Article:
Men everywhere supposed (as A.J.P. Taylor tends to begin sentences) that he would join in the general execration of Lord Dacre over the Hitler diaries. A lot of men, indeed, were looking forward to this: historians wrestling in mud is a common spectacle that never loses its power to give pleasure – like dissent between taxi-drivers. They were disappointed. Taylor stayed out of the mud. More accurately, he wrote in these pages that he found the whole affair boring – ‘cold mutton’, as he said about the Anthony Blunt affair. Perhaps he did. Historians are queer. Still, boredom is ruder than execration. I have nearly finished imitating A.J.P. Taylor’s rhythms now. Let me add this. I once wrote a whole book in what I conceived to be his style – short, choppy sentences bouncing the reader rapidly up and down so that he does not fall asleep. The book received a kind notice from Taylor, and sold almost no copies at all. Men thought it too expensive. I only paid the indexing bill years later. This was not because I was cross or indigent, but because I was mean.
This diary salutes a diarist who has often filled this page: it celebrates the publication of A.J.P. Taylor’s memoirs, A Personal History,[*] which would, as he points out in the preface, have been a great deal longer but for the laws of libel, or at least for publishers’ nervousness about the laws of libel.
There is one way out. If the person allegedly libelled is dead, all is well. How eagerly I have gone through the obituaries killing off not only my enemies, not that I have any, but my best friends. If the aggrieved person is still alive, there is only one remedy: strike out the entire passage. Any friend or acquaintance who turns to the index and does not find his name there can console himself that he was originally the subject of a passage which the lawyer condemned.
However, matters have not become as dull as this implies, as references to Professor Hugh Trevor-Roper, now Lord Dacre (or Lord Dakar, as the Argentinian papers call him), demonstrate. Taylor is actually quite forgiving about the fact that Trevor-Roper and not he was awarded the Regius Professorship after Suez: he asserts that J.C. Masterman, Vice-Chancellor of Oxford at the time, and Taylor’s own friend Namier were responsible. Taylor writes that he never wanted the Chair anyway and would have refused to accept it ‘from hands still stained with blood’ – a reference to Harold Macmillan, then prime minister. However, it was the end of his lifelong friendship with Namier. ‘I put down the telephone and never spoke to him again... Namier was dead so far as I was concerned.’ All he says about the victorious candidate at this point is that ‘he tried to repeat my success on television, not however successfully, and also made some fruitless attempts to break into popular journalism.’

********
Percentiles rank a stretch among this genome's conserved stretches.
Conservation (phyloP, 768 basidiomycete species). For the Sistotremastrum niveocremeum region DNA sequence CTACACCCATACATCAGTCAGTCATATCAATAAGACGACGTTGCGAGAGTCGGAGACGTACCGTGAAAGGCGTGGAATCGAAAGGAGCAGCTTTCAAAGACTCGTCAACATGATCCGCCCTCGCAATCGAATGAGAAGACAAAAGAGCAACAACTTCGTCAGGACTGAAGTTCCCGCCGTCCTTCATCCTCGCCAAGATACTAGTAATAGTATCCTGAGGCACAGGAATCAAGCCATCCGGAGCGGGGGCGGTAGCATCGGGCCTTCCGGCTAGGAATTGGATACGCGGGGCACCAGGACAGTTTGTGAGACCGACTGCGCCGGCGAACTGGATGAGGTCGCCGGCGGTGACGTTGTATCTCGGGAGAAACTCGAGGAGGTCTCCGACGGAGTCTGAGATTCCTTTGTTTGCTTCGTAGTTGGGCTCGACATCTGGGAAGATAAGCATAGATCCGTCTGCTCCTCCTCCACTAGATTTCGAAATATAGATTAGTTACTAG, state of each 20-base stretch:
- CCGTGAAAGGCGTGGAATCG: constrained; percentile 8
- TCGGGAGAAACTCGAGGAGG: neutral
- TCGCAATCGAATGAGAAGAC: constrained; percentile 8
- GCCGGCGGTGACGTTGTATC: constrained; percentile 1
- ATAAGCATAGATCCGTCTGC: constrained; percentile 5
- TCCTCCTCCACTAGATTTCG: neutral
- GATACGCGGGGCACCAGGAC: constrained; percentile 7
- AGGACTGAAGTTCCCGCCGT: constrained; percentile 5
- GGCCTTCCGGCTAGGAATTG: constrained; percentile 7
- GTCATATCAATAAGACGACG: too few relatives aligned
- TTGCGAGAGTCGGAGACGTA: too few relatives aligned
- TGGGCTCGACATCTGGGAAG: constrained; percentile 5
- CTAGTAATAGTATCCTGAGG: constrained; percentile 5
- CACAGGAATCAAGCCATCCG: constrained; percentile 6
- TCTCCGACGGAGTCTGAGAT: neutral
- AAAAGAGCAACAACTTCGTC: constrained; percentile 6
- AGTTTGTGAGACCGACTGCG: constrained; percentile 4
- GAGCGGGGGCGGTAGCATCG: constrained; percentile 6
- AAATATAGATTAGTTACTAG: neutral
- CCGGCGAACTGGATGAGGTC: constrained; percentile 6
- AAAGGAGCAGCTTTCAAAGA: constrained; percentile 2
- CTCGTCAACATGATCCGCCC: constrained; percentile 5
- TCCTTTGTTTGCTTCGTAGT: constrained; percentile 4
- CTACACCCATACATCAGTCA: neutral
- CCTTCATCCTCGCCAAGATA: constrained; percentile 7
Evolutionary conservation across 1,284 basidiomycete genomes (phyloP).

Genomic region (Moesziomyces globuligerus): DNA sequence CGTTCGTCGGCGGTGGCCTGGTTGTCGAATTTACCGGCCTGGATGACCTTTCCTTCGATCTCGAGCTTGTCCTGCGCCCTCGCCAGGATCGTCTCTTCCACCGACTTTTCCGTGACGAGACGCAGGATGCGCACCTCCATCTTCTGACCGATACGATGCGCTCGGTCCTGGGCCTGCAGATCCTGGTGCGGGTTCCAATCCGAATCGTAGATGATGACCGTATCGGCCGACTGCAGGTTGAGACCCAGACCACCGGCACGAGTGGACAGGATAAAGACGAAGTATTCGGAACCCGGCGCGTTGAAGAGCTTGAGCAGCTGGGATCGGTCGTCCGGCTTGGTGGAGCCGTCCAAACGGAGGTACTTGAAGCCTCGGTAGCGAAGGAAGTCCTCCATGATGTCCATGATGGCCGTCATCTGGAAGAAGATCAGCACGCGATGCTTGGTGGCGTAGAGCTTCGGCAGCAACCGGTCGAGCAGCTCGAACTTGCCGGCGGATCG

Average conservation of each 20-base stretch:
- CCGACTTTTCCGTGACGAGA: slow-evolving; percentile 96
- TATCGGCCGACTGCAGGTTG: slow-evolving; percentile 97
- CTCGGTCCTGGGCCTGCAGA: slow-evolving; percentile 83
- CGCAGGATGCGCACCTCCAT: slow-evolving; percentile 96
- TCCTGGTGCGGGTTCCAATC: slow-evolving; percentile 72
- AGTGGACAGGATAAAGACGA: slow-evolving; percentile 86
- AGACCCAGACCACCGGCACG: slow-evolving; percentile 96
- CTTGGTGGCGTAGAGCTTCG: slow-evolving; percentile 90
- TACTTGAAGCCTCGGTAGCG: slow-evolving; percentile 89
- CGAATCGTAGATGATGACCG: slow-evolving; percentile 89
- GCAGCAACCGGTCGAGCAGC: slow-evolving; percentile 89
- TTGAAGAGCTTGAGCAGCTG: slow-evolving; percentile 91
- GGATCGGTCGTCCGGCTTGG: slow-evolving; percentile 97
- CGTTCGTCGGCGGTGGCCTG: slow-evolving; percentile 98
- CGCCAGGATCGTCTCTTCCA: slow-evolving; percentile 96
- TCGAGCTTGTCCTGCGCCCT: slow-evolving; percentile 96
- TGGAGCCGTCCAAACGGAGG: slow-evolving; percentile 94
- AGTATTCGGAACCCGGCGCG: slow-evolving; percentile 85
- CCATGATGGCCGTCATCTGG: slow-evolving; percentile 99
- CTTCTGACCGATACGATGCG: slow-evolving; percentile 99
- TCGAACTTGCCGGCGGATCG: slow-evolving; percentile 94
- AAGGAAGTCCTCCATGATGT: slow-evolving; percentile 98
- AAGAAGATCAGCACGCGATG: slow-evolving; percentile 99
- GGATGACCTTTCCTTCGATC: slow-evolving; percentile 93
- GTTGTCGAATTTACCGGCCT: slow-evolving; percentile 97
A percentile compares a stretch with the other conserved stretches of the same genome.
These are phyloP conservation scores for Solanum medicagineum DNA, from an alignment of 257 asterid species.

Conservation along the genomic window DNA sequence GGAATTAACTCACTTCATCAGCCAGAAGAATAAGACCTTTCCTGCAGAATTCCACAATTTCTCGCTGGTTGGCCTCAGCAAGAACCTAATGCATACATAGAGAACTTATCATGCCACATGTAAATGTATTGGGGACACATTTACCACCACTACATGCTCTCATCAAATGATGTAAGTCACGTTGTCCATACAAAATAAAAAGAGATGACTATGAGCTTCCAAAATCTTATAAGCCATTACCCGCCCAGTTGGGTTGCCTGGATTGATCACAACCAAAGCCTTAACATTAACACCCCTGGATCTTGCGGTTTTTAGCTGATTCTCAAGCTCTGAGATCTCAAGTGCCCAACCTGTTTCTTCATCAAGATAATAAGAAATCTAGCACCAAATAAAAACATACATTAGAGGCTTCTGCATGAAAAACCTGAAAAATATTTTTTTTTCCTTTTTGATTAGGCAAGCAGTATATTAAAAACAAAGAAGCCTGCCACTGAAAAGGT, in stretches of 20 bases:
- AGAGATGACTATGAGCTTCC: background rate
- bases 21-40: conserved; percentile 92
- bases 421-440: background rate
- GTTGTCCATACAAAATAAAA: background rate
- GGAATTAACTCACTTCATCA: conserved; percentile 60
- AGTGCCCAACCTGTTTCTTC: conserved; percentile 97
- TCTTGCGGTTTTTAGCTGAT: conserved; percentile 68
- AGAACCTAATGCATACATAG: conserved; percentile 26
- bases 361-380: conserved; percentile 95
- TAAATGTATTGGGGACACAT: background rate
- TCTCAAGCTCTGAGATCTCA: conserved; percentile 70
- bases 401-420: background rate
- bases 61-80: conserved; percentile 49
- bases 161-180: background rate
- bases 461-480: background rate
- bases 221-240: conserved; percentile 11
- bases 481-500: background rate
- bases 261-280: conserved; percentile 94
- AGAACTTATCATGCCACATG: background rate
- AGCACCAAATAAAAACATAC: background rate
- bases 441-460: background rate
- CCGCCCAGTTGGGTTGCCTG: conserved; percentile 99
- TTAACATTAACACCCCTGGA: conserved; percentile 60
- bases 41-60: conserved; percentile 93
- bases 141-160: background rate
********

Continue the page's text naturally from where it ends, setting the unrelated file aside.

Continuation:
Later on, however, Taylor is more mordant about Trevor-Roper’s objections to The Origins of the Second World War. The question was, of course, whether Hitler had planned the Second World War years before or whether, as Taylor maintained, he took a gamble which seemed promising at the time. ‘Hugh Trevor-Roper was... claiming that he had deduced Hitler’s every move from the moment he read Mein Kampf. If so, he was cleverer than Hitler himself, who dismissed Mein Kampf as “fantasies from behind bars”.’ He goes on: ‘Trevor-Roper thought he had taken out a patent in Hitler and made a great cry.’
And now another great cry. The patent in Hitler seems to have ended in tears. But the affair of Lord Dacre and the fake Hitler diaries is too awful for gloating, and it should be said that Dacre came out of it all less shamefully than most of the other principals. He committed one dreadful error – whether out of over-excitement, vanity or a combination of both is hard to say – but showed a good deal of courage in then wrecking the party in Hamburg by owning up to doubts and finally by changing his mind. It all shows that historians pushed into snap judgments are as silly as the rest of us, and should never let themselves be so pushed.
Taylor is more of an exception in this respect than he admits, thinking fast on his feet and never letting himself be bounced into rash or half-baked judgments by others. He would probably confess to a fair quota of rash and half-baked judgments of his own, but would claim full paternity. All the same, the Hitler diaries affair will have given comfort to Taylor’s crustier opponents, who – as he records with irritation – insisted over the years that historians who get involved with Fleet Street and decorate television chat-shows run the danger of making fools not only of themselves but of their profession. The diaries fiasco shows how easily this can happen, and Taylor was only the exception who proved the rule when, as he immodestly points out, he became the most extraordinary television performer this country has ever known: ‘I was a one-man University of the Air.’